Urban Conversion Colorado TV show, Scheys couple combine passions for sustainable existence in urban setting, PBS airing
From UNC TV.
Upcycled Art and Fashion #203
Tuesday, November 27, 03:30 pm on UNC-EXPLORER
Description: Topic: Upcycled Art and Fashion. Rodman and Gina expand their artistic horizons at PalletFest, a festival dedicated to putting upcycled art and fashion on display. In the process, Rodman works with an upcycled fashion designer who makes clothing out of discarded bike tubes, squares off with Gina in a team based competition to turn shipping pallets into large sculptures and visits with eclectic artists turning trash to treasure.”
From The Denver Business Journal.
“Locally produced TV show set to launch expanded international run
“Urban Conversion,” a television show that’s grown from a three-episode Colorado-channel run to an international audience, is going to expand even further next year, in part because of an investment from the state of Colorado.
Colorado Economic Development Commission members voted unanimously Thursday to offer film-incentive rebates of as much as $98,000 to the show, which is set to begin filming its third and longest season soon. All 17 members of the cast and crew are Colorado-based, and the city of Arvada will take a new starring role next year.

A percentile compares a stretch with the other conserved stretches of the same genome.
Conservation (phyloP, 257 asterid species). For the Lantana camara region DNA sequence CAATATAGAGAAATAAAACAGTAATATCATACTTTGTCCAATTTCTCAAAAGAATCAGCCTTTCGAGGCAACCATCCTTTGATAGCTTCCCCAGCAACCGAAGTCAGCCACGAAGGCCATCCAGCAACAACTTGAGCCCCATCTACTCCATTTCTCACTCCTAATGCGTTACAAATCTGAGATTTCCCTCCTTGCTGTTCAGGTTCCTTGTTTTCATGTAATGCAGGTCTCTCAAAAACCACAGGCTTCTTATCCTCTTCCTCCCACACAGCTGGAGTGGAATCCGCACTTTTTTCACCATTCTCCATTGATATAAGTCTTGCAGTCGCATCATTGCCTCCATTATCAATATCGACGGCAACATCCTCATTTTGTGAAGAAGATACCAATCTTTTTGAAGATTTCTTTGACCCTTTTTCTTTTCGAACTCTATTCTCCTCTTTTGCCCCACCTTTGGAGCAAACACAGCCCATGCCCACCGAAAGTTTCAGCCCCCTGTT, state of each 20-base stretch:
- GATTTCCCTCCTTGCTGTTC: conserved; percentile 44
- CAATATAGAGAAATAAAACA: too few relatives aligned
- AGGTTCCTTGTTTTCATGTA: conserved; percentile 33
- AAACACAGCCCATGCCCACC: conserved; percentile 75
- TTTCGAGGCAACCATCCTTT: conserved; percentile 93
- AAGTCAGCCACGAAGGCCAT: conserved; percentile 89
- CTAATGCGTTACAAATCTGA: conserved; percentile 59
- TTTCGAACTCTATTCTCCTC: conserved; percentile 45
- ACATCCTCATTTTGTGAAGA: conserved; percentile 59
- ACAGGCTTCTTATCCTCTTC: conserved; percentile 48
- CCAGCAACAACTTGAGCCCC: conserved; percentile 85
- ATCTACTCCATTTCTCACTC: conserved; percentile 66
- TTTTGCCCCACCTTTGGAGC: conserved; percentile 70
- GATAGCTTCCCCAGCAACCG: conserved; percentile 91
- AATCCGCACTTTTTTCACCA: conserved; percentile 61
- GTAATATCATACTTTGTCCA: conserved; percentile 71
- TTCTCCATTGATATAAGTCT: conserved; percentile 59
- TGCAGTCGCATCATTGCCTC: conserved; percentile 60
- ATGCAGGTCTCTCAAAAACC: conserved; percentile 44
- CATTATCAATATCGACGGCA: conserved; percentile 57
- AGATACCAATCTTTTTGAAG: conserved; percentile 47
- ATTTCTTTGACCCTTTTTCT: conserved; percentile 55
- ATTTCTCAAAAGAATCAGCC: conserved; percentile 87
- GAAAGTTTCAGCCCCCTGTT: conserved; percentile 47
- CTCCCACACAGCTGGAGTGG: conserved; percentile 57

The show centers on conservative businessman Rodman Schley and his free-spirited wife, Gina Schley, trying to combine their passions and live a sustainable existence in an urban setting. Over the first two eight-episode seasons, the couple learned skills such as beekeeping and backyard farming and then put them work at their household.
For the planned third season, they purchased a 2.7-acre lavender and cut-flower farm in Arvada and plan to convert the mid-century modern house into a sustainable home. And they plan to increase the number of episodes from eight to 13, which will account in part for the $490,000 budget that they have for the season.
Rodman is the CEO of 9-Ball Studios, an Edgewater based company that has produced comedy specials and the Deepstacks Poker Tour series, among other projects. He launched “Urban Conversion” as a three-episode pilot on Rocky Mountain PBS but found an audience and grew it quickly.
From three episodes, it expanded to eight in the first season, and roughly 225 public-television stations picked it up from there. Create Channels, an arm of PBS that is shown both nationally and internationally, also has broadcast seasons one and two, and the show was picked up by affiliates as far away as Greece and Portugal, Rodman said.”